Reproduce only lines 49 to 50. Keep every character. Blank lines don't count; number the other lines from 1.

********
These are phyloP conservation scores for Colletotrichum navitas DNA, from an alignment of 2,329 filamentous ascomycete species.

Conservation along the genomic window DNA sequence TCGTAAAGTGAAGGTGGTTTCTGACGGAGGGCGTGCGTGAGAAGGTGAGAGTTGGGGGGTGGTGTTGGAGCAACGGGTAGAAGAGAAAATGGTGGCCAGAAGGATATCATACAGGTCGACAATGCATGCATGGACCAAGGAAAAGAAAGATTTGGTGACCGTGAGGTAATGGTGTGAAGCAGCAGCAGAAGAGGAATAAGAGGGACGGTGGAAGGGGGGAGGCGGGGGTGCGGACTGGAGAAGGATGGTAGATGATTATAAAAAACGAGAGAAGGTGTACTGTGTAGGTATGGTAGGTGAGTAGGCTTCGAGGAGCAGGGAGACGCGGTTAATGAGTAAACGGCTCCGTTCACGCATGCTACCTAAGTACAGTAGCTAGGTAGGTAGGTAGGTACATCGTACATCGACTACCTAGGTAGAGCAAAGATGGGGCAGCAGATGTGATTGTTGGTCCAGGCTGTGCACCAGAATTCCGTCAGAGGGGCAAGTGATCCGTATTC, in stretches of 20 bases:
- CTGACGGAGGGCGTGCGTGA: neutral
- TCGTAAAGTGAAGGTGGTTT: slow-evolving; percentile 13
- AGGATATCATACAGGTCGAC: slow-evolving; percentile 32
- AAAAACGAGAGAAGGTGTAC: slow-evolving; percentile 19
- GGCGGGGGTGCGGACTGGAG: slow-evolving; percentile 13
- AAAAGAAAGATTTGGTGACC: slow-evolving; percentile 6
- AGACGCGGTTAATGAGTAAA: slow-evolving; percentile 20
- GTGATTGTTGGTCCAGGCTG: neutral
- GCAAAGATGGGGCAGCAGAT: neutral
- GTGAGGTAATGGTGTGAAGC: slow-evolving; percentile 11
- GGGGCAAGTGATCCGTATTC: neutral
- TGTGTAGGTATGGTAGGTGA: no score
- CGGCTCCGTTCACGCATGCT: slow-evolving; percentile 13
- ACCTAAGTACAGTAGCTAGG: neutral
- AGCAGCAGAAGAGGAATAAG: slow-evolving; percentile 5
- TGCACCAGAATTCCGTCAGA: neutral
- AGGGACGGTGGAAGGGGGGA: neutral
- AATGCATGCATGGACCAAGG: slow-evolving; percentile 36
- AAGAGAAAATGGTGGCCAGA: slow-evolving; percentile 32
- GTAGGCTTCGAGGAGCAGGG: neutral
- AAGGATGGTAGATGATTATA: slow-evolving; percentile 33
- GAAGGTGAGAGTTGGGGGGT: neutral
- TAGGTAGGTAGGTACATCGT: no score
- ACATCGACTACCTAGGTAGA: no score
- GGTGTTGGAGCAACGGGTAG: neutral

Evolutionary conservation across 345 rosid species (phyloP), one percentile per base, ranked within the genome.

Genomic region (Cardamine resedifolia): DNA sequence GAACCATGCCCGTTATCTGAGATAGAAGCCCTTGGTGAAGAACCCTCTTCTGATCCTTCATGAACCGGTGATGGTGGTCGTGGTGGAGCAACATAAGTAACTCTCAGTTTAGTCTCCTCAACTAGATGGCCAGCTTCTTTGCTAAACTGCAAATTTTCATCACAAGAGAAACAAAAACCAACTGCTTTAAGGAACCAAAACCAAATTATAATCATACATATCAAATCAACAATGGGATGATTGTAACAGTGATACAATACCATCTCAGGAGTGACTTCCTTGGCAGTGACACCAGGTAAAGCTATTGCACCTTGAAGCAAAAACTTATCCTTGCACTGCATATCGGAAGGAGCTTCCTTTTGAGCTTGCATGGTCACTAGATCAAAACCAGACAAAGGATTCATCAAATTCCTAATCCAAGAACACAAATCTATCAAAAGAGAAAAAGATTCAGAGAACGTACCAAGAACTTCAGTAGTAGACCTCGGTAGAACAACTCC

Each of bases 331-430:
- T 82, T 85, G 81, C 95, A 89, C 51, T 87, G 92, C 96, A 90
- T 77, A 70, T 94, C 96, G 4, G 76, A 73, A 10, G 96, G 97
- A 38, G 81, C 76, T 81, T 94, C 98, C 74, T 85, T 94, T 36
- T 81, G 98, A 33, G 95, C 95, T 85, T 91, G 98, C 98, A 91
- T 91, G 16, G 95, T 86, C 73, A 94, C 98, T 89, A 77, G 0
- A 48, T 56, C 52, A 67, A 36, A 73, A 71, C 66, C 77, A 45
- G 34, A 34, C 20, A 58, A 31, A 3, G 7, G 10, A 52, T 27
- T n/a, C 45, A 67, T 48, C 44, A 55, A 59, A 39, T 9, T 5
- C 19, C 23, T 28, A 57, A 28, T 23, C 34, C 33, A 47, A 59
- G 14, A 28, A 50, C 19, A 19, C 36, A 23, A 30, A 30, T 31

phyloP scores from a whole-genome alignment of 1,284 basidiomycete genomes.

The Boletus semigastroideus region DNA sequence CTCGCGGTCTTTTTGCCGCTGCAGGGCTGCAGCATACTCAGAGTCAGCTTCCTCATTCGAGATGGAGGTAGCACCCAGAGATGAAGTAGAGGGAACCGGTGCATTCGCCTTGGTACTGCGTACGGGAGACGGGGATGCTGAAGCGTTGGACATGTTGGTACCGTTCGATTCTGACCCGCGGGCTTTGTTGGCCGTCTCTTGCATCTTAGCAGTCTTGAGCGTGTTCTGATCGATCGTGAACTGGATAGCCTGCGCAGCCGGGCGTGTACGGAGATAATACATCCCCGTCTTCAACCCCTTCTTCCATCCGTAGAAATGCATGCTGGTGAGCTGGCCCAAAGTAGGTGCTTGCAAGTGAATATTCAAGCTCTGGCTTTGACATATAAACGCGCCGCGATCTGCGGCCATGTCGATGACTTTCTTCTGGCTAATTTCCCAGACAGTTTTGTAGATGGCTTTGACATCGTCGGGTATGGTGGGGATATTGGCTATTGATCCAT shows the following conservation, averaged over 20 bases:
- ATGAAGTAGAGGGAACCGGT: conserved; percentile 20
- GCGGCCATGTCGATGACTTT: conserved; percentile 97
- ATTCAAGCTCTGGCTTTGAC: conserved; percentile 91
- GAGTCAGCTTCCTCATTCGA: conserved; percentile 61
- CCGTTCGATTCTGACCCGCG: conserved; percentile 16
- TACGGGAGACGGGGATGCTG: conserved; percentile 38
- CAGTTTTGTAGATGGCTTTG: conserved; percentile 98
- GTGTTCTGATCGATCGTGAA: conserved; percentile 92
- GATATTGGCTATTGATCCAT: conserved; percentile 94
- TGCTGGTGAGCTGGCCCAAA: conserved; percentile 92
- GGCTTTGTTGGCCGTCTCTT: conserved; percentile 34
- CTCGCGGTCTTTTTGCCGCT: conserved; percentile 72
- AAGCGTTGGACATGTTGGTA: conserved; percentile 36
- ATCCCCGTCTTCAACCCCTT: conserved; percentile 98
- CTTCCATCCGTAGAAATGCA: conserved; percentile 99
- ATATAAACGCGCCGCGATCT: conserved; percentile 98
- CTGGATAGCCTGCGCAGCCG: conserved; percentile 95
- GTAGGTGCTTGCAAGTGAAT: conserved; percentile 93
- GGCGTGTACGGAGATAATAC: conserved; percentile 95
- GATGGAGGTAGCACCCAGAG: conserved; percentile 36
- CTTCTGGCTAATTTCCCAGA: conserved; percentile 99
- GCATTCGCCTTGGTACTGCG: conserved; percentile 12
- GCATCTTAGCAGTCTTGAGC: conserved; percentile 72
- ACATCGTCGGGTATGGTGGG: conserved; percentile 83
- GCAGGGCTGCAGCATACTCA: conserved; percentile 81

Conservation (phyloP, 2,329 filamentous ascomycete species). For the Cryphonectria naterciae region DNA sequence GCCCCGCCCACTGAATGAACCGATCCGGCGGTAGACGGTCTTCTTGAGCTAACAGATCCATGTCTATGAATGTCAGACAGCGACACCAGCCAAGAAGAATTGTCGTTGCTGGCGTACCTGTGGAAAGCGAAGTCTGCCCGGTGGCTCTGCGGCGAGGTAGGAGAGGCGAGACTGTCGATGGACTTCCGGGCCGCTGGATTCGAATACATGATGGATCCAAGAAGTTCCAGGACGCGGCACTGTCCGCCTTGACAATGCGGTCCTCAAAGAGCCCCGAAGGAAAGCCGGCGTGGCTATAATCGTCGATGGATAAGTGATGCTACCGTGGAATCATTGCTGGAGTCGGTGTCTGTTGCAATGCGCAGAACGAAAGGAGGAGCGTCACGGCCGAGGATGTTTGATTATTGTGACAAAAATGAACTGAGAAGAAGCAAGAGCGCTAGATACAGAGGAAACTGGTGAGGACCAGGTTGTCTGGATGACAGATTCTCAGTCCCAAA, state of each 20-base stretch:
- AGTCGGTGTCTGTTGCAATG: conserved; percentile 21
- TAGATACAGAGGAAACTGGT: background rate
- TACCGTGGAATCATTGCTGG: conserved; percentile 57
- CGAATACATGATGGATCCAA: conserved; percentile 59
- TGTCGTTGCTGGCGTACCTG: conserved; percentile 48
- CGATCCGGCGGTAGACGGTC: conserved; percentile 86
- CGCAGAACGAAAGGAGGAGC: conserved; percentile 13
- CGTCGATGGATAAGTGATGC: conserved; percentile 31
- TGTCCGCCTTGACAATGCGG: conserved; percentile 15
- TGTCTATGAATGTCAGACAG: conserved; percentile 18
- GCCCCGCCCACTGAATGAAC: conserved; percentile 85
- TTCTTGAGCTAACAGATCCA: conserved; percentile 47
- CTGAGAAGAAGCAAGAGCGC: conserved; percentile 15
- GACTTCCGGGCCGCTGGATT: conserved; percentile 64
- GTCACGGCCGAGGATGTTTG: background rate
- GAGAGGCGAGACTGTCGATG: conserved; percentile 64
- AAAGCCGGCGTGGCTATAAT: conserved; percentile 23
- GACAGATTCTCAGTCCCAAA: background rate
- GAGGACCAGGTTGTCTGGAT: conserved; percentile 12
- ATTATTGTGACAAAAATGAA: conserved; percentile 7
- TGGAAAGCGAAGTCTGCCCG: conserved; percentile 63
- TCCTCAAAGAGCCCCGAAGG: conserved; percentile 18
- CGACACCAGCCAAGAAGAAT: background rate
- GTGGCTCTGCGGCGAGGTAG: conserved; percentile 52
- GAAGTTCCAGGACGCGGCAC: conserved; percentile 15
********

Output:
- CAGTTTTGTAGATGGCTTTG: conserved; percentile 98
- GTGTTCTGATCGATCGTGAA: conserved; percentile 92